Pull Request (PR) Cheat Sheet

Pull Request (PR) Cheat Sheet.

Pull Request (PR) Cheat Sheet

Here are the steps to used to create a pull request against an Ortelius Repository.

Terms

  • Upstream = this would be an Ortelius repository ortelius/ortelius-docs
  • Fork = your copy of the upstream repo
  • Downstream = this would be your repository that is forked from an Ortelius repo sbtaylor15/ortelius-docs
  • Pull Request (PR) = changes to be merged from one repo to another repo
  • Commit = change to the repo
  • Squash = combining multiple commits into one
  • Branch = series of commits
  • Fetch = sync a repo with another
  • Local Repo = a repo on your computer
  • Remote Repo = a repo on GitHub
  • Rebase = rewrite commit history
  • Clone = create a local copy of a repo
  • Push = send your changes to GitHub
  • Pull = get changes from GitHub into your local repo

Scenario

We want to update the User Guide that is in the ortelius/ortelius-docs repo.

Steps

  1. Fork the Ortelius repo

    In GitHub click on the Fork button for the repo you want to make a copy of, i.e. ortelius/ortelius-docs. The fork will be created under your userid as sbtaylor15/ortelius-docs.

  2. Make a local copy of your repo sbtaylor15/ortelius-docs. The url for the repo is under the Code button in GitHub for your repo.

    From a command prompt, cd /home/steve/repos

    Run git clone https://github.com/sbtaylor15/ortelius-docs.git this will create /home/steve/reports/ortelius-docs

  3. Make a branch for your work

    cd /home/steve/reports/ortelius-docs
    git checkout -b maintenance
    
  4. Make some changes

    Update the files and commit the changes back to your local branch

    git add .
    git commit -m "changed some files
    

    Do this as many time that you want.

  5. Backup your changes to GitHub

    We can backup changes to GitHub at anytime without effecting anyone else.

    git push
    

    You may get a message about the changes not getting tracked. Just copy git command displayed in the message and run it. That will fix the error. Only needs to be done once.

  6. Squash before merge

    We need to collapse all of our little changes into one. This will make merging much easier.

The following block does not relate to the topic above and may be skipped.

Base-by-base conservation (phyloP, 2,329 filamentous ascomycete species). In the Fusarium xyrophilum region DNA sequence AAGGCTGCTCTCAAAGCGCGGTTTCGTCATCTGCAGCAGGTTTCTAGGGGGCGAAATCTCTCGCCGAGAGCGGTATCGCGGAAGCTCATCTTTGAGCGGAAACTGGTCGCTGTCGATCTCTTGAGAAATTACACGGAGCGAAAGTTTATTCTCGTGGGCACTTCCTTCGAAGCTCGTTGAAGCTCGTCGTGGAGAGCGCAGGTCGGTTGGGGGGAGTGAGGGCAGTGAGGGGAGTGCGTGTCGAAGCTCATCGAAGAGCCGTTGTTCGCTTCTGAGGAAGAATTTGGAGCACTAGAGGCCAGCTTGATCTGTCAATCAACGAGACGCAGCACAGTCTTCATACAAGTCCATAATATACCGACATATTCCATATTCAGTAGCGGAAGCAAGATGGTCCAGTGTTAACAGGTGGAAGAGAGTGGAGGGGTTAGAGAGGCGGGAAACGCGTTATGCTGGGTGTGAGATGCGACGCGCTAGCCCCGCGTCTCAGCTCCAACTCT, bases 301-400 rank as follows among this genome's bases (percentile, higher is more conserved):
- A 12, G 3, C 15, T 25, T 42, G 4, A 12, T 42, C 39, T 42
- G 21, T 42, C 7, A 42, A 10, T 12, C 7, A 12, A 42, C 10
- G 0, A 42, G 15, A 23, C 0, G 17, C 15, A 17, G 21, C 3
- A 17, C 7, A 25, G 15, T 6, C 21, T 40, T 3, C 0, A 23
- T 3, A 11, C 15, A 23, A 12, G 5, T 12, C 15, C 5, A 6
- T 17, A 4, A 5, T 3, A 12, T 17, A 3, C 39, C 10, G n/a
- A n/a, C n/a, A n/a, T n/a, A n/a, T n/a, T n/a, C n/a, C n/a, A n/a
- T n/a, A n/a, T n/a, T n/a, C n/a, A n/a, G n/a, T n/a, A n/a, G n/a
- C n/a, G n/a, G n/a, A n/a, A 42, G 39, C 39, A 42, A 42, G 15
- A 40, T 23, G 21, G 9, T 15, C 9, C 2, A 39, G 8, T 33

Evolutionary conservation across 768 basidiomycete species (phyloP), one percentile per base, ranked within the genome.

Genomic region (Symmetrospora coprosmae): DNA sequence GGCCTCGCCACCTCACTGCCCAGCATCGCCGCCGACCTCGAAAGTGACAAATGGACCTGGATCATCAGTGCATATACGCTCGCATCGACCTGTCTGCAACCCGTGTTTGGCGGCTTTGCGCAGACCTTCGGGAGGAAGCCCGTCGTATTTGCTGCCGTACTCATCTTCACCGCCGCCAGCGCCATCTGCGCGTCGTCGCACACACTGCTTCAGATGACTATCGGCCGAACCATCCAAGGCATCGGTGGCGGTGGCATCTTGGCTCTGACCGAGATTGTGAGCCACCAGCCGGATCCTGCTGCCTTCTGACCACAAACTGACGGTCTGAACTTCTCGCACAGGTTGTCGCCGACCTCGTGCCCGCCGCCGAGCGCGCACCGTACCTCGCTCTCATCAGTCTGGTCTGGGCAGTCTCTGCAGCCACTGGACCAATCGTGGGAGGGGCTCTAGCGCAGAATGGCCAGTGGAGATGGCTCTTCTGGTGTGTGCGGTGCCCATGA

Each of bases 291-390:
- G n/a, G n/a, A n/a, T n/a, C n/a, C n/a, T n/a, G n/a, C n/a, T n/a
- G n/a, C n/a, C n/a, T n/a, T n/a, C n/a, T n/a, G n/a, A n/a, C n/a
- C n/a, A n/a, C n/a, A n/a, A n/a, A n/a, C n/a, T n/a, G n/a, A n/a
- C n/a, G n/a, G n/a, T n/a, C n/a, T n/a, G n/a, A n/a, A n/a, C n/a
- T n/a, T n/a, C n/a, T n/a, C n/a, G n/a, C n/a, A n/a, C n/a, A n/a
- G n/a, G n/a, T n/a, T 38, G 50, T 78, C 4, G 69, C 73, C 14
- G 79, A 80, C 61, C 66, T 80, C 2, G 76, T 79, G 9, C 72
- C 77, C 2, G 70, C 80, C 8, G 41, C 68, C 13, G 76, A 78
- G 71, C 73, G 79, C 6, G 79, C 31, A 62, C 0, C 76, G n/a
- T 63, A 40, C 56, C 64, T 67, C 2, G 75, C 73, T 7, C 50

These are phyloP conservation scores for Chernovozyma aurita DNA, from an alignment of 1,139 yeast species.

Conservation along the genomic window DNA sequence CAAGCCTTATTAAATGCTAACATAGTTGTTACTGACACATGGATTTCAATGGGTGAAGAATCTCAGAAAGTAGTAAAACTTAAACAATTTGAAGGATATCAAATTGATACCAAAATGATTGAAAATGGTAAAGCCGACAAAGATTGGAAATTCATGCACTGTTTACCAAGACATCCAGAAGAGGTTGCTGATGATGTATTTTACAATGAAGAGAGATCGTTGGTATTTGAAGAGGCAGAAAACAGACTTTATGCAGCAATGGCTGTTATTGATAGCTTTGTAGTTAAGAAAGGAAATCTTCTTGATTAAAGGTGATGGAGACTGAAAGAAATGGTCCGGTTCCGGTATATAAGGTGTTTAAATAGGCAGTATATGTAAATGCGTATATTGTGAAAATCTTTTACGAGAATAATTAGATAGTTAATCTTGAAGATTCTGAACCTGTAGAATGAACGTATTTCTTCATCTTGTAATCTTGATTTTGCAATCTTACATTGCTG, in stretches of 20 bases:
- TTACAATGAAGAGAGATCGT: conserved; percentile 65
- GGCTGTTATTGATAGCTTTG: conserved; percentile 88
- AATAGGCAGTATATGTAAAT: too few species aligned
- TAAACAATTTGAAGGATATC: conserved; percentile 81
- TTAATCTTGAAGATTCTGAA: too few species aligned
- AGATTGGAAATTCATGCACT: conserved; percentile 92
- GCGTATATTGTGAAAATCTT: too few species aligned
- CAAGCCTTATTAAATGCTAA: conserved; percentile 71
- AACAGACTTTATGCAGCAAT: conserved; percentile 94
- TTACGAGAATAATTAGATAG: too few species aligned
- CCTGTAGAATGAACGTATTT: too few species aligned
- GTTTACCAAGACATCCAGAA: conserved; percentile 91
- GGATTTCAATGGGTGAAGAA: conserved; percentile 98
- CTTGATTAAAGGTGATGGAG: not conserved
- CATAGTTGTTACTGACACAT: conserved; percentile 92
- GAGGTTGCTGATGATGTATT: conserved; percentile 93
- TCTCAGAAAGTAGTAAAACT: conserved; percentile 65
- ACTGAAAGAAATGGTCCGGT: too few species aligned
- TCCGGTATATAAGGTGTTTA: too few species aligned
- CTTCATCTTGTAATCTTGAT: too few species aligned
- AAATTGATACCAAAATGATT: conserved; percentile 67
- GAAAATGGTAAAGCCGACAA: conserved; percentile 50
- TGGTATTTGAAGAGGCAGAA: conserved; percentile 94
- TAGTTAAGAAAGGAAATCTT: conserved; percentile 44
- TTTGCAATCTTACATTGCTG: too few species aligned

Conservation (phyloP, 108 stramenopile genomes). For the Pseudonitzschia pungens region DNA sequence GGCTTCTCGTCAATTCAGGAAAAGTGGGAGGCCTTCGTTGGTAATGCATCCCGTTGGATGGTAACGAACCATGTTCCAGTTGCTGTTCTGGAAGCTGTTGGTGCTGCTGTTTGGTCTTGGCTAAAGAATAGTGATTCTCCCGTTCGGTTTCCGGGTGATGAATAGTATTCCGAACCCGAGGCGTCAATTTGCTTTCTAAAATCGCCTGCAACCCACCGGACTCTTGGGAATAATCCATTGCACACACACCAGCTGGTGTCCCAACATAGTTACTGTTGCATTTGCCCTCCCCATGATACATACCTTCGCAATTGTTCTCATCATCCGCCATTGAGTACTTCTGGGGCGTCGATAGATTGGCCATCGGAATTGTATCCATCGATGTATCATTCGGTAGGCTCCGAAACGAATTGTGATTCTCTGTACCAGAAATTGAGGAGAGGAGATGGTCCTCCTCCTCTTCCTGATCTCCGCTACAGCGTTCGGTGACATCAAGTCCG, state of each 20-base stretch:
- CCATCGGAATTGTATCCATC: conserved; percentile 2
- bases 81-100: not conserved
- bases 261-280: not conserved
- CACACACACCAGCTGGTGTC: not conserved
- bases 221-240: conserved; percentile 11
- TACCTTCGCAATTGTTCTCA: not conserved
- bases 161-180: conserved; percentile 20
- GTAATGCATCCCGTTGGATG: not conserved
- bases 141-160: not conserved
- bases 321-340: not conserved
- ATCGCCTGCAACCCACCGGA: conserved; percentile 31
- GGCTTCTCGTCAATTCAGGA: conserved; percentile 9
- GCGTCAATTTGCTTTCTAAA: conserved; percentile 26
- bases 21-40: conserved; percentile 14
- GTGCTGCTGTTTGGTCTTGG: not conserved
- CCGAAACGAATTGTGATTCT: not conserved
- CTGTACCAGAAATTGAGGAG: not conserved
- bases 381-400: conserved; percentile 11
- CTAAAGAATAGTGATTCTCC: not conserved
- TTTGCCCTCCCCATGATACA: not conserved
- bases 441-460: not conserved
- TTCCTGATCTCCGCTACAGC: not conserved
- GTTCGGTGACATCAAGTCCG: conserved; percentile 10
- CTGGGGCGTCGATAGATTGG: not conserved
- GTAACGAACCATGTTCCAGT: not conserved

git checkout master
    git log --oneline -1
    

    Grab the commit sha (hex number), i.e. d34bf46

    git checkout -b maintenance
    git rebase -i d34bf46
    

    You will be placed into an editor with a line for each commit. The first column will say pick. Change pick to squash from line 2 to the end of the list. Save and quit the file.

    You will jump back to the command prompt for a bit while git does it work. The editor will pop up again. This is the comment for the squashed commit. All of the comments from the little commit are listed. Delete all of the lines and add a single line describing your changes.

    If you run git log --oneline you should see that there is only one new commit.

  7. Update GitHub with your local changes

    git push --force
    

    This syncs GitHub with your local branch. Basically, you are overriding GitHub.

  8. Tell your local repo about the upstream repo (this only needs to be done once)

    git remote add upstream https://github.com/ortelius/ortelius-docs.git
    
  9. Update your local fork with upstream changes

    git checkout master
    git fetch upstream
    git merge upstream/master
    
  10. Merge your change with the upstream changes

    git merge maintenance
    

    You may get a merge conflict if you and someone else changed the same file at the same time. Use an editor like VS Code to pick and choose which conflicting lines are the right ones.

    git add .
    git commit -m "merged conflict with upstream"
    
  11. Push your merged changes to GitHub

    git push
    
  12. Create your PR.

    In GitHub, go to the upstream repo and do a new pull request. Choose compare across forks. Select your fork and master branch.

Last modified October 7, 2020: add pr cheat sheet (edf8e56)